At a glance:
- Coastal counties in the U.S. are home to over 126 million people, or 40 percent of the total U.S. population, with an estimated $36.4 trillion in exposure across 18 states.
- Globally, 2.4 billion people live within 60 miles of the coast. And, about 10 percent of the world’s population live in coastal areas that are less than 10 meters above sea level.
- If you’re writing or managing coastal risk, it’s imperative that you couple coastline data with coastal related risks.
Being close to the coast is awesome from a "getting to the beach" perspective, and perhaps that’s why coastal counties in the U.S. are home to over 126 million people. But from a risk perspective, insuring properties on the coast can cause your premiums to spike and your blood pressure to rise at the mention of “storm surge.”
Despite evidence of rising sea levels and more frequent and severe events—such as stalling hurricanes like Harvey, Florence, and Dorian—more people are living on coasts. Globally, 2.4 billion people live within 60 miles of the coast. And, 600 million people (about 10 percent of the world’s population) live in coastal areas that are less than 10 meters above sea level. In the U.S. alone, the estimated insured value of coastal exposure was $36.4 trillion in 2018 across 18 states, representing a 28.5 percent increase from 2012.
If you’re writing or managing coastal risk, chances are you’re familiar with coastline approximations and how they play into your underwriting and portfolio management practices. At SpatialKey, coupling coastline data with coastal related risks—such as land erosion, levees, and characteristics that go beyond surge-related risk—has been a game-changer for many of our clients. These value-added insights, along with the ability to contextualize risk within a data enrichment and geospatial analytics solution, has enabled insurers to take on new risks in a smart way. And, evaluate their portfolios to understand if they have adverse concentrations in areas near the coast that also have high susceptibility to related hazards.
Underwriting Coastal Risk
The below location is a half-mile or less from the coast. Using SpatialKey, you can visualize the risk in relation to the coastline and contextualize it in relation to open areas with minimal surface roughness and areas prone to surge risk. This helps inform your understanding of risk and determine the premium and deductibles that can be offered.
Layering in the storm surge hazard data, we can see that this risk, which is approximately 1/4 to 1/2 of a mile from the coast, is expected to be impacted by surge for Category 2+ hurricanes—with 1.43 meters of surge depth for a Cat 2 event.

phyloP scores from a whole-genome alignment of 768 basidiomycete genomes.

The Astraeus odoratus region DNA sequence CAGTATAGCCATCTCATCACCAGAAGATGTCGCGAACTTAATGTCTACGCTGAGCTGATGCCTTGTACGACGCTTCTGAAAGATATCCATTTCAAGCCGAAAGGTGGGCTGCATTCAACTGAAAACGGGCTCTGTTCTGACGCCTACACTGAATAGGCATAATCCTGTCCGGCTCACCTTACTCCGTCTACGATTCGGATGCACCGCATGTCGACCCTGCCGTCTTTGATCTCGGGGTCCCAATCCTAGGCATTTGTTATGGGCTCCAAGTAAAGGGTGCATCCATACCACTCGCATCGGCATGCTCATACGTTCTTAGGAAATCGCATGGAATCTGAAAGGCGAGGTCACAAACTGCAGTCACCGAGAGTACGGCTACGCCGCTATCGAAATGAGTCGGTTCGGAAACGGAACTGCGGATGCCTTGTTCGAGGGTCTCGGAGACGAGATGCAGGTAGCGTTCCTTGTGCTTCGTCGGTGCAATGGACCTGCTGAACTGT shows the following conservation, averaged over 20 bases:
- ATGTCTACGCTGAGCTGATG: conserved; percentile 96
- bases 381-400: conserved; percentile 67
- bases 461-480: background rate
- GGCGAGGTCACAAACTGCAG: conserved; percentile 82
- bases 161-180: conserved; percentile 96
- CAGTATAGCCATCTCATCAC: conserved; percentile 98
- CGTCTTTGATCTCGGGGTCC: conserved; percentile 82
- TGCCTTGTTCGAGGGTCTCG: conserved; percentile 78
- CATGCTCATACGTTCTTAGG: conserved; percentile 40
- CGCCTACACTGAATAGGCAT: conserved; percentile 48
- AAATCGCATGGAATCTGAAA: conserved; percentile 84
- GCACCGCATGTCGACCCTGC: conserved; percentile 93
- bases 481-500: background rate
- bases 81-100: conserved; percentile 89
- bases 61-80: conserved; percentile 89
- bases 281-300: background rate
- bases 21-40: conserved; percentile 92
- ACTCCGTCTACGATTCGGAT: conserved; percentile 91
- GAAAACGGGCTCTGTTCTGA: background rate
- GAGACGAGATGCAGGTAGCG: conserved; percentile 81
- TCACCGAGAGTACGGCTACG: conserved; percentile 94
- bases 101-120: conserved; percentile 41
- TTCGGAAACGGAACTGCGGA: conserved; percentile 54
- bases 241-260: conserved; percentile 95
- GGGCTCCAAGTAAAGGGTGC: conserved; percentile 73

As an underwriter, having an accurate coastline to derive distance to coast for prospective risks is imperative to deciding:
- Whether a risk is eligible or needs to be referred (e.g. don’t write business within one mile of the coast).
- What type and value of deductibles to offer (e.g. percentage deductible for anything that is within five miles of the coast).
- Whether catastrophe modeling is required or needed.
- How to adequately price premium and whether any discounts can be provided (e.g. discount premiums available if hurricane shutters exist for properties within 1,000 feet of the coast).
Managing Coastal Risk
In the below image, 54,453 locations fall within 10 miles of the coast. These locations make up 23 percent of this portfolio’s TIV and 27 percent of its exposed limit. From this, you can see that locations within 10 miles of the coast have higher exposed limits in comparison with other risks in this portfolio. These risks will also have a higher risk associated with them from a coastal hazard risk perspective, meaning you have more exposed limits at higher risk. To reduce exposure, you could identify the highest accumulation counties, such as Middlesex, Massachusetts, in the below example, to apply underwriting moratoriums.
Analyze your coastal accumulations by using the distance to coast hazard layer in SpatialKey along with geographic boundaries, such as counties.
As a portfolio analyst, profiling your exposures by their distance to coast will help you:
- Understand your portfolio accumulations and potential risk to catastrophic events.
- Anticipate how catastrophe models will respond to your portfolio (e.g. higher losses for coastal exposures).
- Inform underwriting guidelines (e.g. in the case above, possibly close down Middlesex, Massachusetts, county to new policies within five miles of the coast).
It’s clear, distance to coast is a key element in understanding your risk while underwriting or managing your accumulations of exposure, however, it’s just one piece of the puzzle. Layering in additional data elements, such as land erosion, proximity of levees, surge, and flooding is critical to contextualizing your risk—and making smart, informed decisions.
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